Another modern revelation in June 1978 reversed the stand Joseph Smith had taken toward black men. Early Mormonism’s racism was so awful that I find it difficult to report on it. In The Way to Perfection Smith wrote: “Not only was Cain called upon to suffer [for killing Abel], but because of his wickedness he became the father of an inferior race… Millions of souls have come into this world cursed with a black skin and have been denied the privilege of Priesthood and the fulness of the blessing of the Gospel. These are the descendants of Cain.” This was the firm, unshakeable truth of the LDS Church, until the Mormons realized it was making evangelism difficult in Africa and South America. That’s when president Spencer W. Kimball went to his prayer closet and came back with the new revelation that “all of our brethren who are worthy may receive the priesthood.” Kimball didn’t say it explicitly, but this was his way of welcoming black people all the way inside. Again, let it be noted that when Katy Anderson changed her mind about same-sex relationships she was following a well-worn path laid out for her by her church.

I am not a prophet, but I will go so far as to say it is very possible that if our culture continues to applaud same-sex marriage, the leaders of the Mormon church may well end up following Ms. Anderson into a full embrace of the LGBTQ agenda. And why not? They have no unchanging, eternal Word of God. Instead, their doctrine flows from the inventive minds of Joseph Smith’s successors, men who have repeatedly proven themselves ready to place political expediency above all.

True Christianity is different. As Ellis says in his article: “We don’t get to decide what’s true. True religion is not a democracy.” No, it isn’t, but God’s sovereignty by itself is not enough. We must remember that our God is fundamentally good. In a world where “anything goes” sexually it is important for Christians to remember that God’s teachings in the Bible about sex and marriage do not change with the culture or the times. Why not? Because He made us and He loves us, and He alone knows the best way for His people to live.

Postscript: As I said at the beginning, I am not a prophet in the Biblical sense. Nevertheless, considering what I wrote in January, the following headline from yesterday (April 4, 2019) is enough to give me goosebumps: “Same-Sex Marriage Isn’t Apostasy, LDS Church Decides.” To read the article, go here. Apparently, the god of the Mormons is a real hipster, ever ready to change with the times.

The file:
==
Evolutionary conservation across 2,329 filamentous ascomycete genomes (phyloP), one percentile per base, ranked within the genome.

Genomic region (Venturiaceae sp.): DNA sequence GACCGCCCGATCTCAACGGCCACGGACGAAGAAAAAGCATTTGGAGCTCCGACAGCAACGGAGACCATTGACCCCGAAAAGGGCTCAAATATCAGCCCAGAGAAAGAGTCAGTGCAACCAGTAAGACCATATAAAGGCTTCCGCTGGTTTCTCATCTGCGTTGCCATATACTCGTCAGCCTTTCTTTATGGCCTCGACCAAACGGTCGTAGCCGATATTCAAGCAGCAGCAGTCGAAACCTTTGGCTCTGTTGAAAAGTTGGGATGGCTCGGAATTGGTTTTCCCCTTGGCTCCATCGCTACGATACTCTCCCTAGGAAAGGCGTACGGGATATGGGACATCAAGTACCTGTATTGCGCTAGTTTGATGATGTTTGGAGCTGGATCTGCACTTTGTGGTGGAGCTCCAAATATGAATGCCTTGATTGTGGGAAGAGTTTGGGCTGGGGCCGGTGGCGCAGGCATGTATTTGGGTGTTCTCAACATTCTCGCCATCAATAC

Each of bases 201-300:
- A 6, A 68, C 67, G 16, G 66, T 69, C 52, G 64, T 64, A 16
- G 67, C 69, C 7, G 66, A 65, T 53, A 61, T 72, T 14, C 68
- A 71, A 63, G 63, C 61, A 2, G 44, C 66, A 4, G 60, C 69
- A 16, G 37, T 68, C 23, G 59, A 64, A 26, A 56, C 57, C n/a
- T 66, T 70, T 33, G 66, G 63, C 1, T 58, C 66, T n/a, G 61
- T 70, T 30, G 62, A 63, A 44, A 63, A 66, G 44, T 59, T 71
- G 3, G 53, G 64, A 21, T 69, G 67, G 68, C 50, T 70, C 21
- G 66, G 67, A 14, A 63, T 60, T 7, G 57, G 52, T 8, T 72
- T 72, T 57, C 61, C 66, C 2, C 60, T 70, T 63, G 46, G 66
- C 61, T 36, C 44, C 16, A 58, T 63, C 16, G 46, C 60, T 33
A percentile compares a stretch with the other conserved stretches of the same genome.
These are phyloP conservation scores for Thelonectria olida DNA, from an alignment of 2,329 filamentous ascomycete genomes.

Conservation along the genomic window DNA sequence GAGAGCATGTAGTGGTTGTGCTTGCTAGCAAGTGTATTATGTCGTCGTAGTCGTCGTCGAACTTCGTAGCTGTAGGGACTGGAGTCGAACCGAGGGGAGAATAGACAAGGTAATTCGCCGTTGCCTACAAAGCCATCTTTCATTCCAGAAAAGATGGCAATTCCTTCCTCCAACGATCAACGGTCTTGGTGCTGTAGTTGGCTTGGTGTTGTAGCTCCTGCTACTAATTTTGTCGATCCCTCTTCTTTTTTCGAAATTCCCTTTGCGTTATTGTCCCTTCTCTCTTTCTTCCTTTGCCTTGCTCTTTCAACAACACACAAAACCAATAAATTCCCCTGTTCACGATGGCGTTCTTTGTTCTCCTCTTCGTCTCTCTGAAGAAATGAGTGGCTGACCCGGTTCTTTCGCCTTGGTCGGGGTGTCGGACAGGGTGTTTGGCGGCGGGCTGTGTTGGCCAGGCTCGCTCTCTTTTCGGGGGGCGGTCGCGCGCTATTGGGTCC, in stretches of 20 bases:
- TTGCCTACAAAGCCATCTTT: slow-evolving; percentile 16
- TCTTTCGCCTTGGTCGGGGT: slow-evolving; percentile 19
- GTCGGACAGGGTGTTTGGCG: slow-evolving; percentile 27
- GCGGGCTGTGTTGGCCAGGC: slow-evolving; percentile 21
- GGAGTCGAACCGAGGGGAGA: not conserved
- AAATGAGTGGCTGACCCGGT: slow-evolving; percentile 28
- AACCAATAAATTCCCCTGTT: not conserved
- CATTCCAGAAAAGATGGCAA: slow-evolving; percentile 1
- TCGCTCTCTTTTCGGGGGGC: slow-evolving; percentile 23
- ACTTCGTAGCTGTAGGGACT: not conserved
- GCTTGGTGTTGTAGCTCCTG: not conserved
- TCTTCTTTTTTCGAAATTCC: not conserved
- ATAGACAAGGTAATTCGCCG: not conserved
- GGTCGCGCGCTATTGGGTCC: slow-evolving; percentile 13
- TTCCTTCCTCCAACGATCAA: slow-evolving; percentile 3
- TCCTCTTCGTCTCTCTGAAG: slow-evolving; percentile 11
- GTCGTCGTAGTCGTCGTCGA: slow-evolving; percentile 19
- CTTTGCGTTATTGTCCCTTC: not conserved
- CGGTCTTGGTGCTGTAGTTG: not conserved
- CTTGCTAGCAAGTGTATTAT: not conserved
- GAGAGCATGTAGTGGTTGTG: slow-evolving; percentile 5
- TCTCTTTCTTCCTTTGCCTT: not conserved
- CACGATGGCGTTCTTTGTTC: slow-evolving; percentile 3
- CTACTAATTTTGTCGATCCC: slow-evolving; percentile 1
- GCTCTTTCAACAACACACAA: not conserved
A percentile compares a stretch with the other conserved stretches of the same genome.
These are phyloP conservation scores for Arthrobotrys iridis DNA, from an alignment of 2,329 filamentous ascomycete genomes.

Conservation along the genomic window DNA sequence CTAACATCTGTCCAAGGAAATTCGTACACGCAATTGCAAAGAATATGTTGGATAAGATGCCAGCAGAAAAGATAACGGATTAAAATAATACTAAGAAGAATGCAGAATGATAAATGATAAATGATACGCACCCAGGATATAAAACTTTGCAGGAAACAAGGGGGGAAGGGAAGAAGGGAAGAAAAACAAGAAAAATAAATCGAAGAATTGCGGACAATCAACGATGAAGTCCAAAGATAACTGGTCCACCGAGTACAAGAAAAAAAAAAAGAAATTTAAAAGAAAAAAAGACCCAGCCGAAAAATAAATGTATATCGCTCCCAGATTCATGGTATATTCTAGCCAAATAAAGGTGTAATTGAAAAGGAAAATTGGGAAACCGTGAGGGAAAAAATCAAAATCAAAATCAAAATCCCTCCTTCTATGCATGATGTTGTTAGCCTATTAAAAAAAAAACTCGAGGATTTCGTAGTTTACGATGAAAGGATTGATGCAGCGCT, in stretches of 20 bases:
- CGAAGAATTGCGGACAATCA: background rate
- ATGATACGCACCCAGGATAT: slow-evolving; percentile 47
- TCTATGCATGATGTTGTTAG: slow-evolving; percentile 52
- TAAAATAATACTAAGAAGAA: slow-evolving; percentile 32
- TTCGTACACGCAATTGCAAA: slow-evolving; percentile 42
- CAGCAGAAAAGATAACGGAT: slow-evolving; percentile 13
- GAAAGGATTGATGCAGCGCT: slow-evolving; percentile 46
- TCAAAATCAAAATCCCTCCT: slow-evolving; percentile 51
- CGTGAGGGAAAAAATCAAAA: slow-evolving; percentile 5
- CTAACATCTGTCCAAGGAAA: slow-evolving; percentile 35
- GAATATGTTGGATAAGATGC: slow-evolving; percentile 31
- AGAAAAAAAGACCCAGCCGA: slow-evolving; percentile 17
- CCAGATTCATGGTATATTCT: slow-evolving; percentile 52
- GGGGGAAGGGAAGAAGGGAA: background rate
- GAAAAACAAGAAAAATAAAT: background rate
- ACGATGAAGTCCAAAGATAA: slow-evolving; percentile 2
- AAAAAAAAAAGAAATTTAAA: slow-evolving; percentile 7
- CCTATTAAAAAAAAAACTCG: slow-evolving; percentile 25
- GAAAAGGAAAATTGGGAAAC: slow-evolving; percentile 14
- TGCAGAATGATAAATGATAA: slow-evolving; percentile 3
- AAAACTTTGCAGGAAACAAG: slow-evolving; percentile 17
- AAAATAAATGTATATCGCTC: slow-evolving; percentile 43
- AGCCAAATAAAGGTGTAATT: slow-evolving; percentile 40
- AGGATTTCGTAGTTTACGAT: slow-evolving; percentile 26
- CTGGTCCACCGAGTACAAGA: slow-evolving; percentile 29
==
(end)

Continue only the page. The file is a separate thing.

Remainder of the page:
The Bible Keeps Its Promises—Two Boys In the Temple

Two Boys In the Temple

I Samuel 3:1-21

Not only did Hannah’s life foreshadow Mary’s, Hannah’s son Samuel foreshadowed the life of Mary’s son Jesus. About a thousand years before Christ was born, Samuel was a young boy performing menial tasks for Israel’s High Priest Eli. The thing is, neither Samuel nor any of his superiors thought him special — until God spoke to him, that is. Then he was seen as both humble and wise beyond his years. The same was true of Jesus when he first visited the temple in Jerusalem during his twelfth year. “After three days [Jesus’ parents] found him in the temple courts, sitting among the teachers, listening to them and asking them questions. Everyone who heard him was amazed at his understanding and his answers” (Luke 2:46-47). Christmas is often thought to be mostly for children, and Samuel and Jesus make it clear we are never too young to take seriously a life of faith and discipleship, as this older children’s hymn makes clear.

“I will early seek the Saviour, I will learn of Him each day
I will follow in His footsteps, I will walk the narrow way.
I will hasten where He bids me, I am not too young to go
In the pathway where He leadeth, Not too young His will to know.”

Parting thought: The parallels between Samuel and Jesus remind us the Bible is very much like a classical symphony. Themes are introduced; variations on those themes come and go, but finally all the themes come together in a thundering finish. The theme of the young boy in the temple, introduced in the life of Samuel and repeated in the life of Christ, is just one more proof that when God introduces a theme (promise), He will not stop until it is played in full.



The Bible Keeps Its Promises—In God All Women Are Highly Favoured

In God All Women Are Highly Favoured

…and she said to him, “Pardon me, my lord. As surely as you live, I am the woman who stood here beside you praying to the Lord.

~ 1 Sam 1:26

I Samuel 1:21-28

In today’s reading let’s revisit Hannah, mother of the prophet Samuel. She was not in Christ’s bloodline, but rather a woman whose life prefigured Mary in many ways. Like Mary, Hannah’s motherhood was also miraculous (see I Sam. 1:20). Also, like Mary, Hannah composed a great hymn of praise, a Magnificat, that testified to her personal faith (compare I Sam. 2:1-10 with Luke 1:46-55). And finally, like Mary’s son Jesus, Hannah’s son Samuel was dedicated to God long before he was born (I Sam. 1:11, 24-28). There’s even the possibility that Mary and Hannah shared a name. Remember, when the angel Gabriel visited Mary he said, “Greetings, you who are highly favoured!” Some scholars have noted that this is very possibly a new name, or title given to Mary, summed up in the single Greek word charis. But here’s where it gets interesting. Behind the Greek word charis is the Aramaic name “Anna,” and behind Anna is the Hebrew Hannah. It is very possible that Gabriel, acting on God’s authority, renamed Mary to give her the same name as Hannah. Parting thought: Who knew God’s promise to Eve in Genesis 3:15 would involve so many women? The Bible is unique among the world’s ancient books in presenting men and women working side by side as complementary servants of God.